Culture-specific representations of the same emotions (i.e. happy, disgust and anger). from Revealing the information contents of memory within the stimulus information representation framework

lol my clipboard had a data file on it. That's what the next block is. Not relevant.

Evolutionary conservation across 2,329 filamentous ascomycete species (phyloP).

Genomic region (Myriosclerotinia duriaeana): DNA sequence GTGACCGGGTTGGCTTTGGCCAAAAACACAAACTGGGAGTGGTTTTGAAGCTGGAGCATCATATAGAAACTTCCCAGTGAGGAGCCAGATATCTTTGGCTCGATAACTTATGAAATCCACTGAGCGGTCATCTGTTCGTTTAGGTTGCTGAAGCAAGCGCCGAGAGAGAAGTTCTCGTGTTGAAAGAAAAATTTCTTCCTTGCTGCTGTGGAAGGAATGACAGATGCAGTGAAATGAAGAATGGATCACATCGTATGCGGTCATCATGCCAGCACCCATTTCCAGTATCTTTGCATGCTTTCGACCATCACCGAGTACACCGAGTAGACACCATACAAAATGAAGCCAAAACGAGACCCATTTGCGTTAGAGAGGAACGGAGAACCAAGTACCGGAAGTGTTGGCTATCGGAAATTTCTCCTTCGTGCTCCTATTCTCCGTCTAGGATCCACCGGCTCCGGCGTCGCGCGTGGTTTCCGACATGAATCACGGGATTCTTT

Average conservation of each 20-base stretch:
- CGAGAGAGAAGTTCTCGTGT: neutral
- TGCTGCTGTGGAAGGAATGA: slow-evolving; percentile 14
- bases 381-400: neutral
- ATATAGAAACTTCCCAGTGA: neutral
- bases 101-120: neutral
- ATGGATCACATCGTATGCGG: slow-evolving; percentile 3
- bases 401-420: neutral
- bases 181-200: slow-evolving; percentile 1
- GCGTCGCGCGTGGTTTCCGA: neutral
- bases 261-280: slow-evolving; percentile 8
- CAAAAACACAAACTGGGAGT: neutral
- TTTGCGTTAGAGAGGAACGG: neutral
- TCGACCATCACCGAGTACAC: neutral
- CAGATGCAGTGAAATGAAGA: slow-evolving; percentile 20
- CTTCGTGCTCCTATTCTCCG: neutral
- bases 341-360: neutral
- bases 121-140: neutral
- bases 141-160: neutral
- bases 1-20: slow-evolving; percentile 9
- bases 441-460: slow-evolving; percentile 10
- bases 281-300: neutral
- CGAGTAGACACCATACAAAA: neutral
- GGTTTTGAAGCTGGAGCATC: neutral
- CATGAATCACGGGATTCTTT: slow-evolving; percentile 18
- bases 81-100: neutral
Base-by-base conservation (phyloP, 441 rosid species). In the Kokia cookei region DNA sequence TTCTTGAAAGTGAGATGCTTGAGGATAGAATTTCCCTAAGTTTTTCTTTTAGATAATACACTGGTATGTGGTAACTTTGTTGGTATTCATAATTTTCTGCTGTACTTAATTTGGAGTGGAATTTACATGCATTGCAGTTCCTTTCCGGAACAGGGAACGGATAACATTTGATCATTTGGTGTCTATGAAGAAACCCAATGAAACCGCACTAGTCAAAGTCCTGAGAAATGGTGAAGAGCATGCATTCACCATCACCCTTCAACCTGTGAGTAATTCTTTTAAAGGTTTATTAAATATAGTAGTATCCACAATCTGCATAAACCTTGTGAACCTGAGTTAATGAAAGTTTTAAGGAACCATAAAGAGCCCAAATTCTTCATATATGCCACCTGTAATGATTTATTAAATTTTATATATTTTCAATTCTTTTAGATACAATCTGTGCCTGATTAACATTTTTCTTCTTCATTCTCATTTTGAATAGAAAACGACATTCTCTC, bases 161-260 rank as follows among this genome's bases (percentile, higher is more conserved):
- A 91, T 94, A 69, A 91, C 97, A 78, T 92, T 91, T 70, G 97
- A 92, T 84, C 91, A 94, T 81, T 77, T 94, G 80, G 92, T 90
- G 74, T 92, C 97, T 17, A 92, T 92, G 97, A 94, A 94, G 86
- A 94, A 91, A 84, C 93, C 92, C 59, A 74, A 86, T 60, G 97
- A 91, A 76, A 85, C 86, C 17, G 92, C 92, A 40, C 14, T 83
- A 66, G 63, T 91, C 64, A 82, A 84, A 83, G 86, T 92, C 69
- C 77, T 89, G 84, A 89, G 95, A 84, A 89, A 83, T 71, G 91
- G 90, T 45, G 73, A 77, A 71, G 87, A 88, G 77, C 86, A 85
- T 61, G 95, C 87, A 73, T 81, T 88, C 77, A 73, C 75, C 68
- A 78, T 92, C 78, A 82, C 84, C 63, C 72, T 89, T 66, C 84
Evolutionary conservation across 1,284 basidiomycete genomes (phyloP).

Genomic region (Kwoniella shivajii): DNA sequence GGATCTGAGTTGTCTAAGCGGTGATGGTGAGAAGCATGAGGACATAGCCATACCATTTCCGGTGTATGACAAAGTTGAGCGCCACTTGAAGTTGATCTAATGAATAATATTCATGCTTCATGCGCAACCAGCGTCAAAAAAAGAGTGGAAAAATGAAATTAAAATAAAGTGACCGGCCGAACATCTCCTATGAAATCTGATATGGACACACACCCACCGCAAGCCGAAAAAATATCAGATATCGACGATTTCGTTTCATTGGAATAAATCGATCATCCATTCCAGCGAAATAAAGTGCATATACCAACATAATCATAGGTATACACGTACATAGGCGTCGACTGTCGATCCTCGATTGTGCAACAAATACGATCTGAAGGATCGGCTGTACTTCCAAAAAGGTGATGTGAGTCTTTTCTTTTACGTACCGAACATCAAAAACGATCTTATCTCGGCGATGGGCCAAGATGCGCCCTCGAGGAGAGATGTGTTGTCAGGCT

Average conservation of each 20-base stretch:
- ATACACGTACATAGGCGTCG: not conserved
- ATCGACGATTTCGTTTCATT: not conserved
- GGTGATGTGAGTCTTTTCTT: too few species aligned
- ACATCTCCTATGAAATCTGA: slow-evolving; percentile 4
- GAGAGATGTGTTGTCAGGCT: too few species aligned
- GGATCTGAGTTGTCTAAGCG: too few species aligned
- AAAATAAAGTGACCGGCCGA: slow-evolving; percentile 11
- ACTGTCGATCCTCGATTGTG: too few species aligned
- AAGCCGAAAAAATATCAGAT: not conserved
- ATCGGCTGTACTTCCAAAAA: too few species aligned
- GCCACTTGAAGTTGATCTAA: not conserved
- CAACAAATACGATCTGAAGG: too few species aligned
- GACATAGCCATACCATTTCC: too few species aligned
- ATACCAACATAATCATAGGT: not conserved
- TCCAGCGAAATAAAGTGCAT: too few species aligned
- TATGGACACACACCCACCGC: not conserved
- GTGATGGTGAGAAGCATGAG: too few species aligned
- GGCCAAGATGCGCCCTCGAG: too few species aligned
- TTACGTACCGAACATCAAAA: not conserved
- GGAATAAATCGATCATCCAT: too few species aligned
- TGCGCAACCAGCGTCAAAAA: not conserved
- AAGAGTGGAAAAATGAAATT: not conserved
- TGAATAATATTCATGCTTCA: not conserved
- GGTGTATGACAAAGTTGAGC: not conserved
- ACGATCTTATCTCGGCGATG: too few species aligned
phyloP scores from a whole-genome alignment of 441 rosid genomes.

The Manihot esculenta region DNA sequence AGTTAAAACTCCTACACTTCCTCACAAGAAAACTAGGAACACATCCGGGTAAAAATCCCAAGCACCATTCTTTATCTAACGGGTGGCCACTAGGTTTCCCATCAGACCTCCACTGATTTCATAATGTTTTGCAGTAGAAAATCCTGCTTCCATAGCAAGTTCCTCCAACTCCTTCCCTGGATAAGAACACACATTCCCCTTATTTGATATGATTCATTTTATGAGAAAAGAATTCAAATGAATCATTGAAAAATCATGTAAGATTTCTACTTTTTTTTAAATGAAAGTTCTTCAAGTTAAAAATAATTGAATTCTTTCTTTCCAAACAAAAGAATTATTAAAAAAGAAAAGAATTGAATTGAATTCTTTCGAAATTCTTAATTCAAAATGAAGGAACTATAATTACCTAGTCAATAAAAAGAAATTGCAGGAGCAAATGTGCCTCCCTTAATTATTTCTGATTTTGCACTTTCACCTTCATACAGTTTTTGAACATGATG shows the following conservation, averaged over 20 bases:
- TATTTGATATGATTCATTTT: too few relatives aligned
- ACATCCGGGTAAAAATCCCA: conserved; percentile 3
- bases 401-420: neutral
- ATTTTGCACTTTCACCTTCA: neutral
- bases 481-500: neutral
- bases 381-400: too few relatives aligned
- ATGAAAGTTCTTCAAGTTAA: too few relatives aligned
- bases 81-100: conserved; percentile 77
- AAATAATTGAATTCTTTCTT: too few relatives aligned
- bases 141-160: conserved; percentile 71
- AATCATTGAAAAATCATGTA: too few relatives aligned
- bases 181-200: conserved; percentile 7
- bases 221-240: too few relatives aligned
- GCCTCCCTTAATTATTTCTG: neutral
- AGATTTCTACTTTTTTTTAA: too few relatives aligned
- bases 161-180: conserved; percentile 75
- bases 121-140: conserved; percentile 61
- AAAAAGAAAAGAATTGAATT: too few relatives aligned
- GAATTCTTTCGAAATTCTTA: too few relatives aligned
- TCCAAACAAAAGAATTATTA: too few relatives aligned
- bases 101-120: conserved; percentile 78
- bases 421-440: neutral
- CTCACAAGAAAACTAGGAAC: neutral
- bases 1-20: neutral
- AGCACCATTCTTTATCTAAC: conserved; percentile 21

The information contents of memory are the cornerstone of the most influential models in cognition. To illustrate, consider that in predictive coding, a prediction implies that specific information is propagated down from memory through the visual hierarchy. Likewise, recognizing the input implies that sequentially accrued sensory evidence is successfully matched with memorized information (categorical knowledge). Although the existing models of prediction, memory, sensory representation and categorical decision are all implicitly cast within an information processing framework, it remains a challenge to precisely specify what this information is, and therefore where, when and how the architecture of the brain dynamically processes it to produce behaviour. Here, we review a framework that addresses these challenges for the studies of perception and categorization––stimulus information representation (SIR). We illustrate how SIR can reverse engineer the information contents of memory from behavioural and brain measures in the context of specific cognitive tasks that involve memory. We discuss two specific lessons from this approach that generally apply to memory studies: the importance of task, to constrain what the brain does, and of stimulus variations, to identify the specific information contents that are memorized, predicted, recalled and replayed.This article is part of the Theo Murphy meeting issue ‘Memory reactivation: replaying events past, present and future’.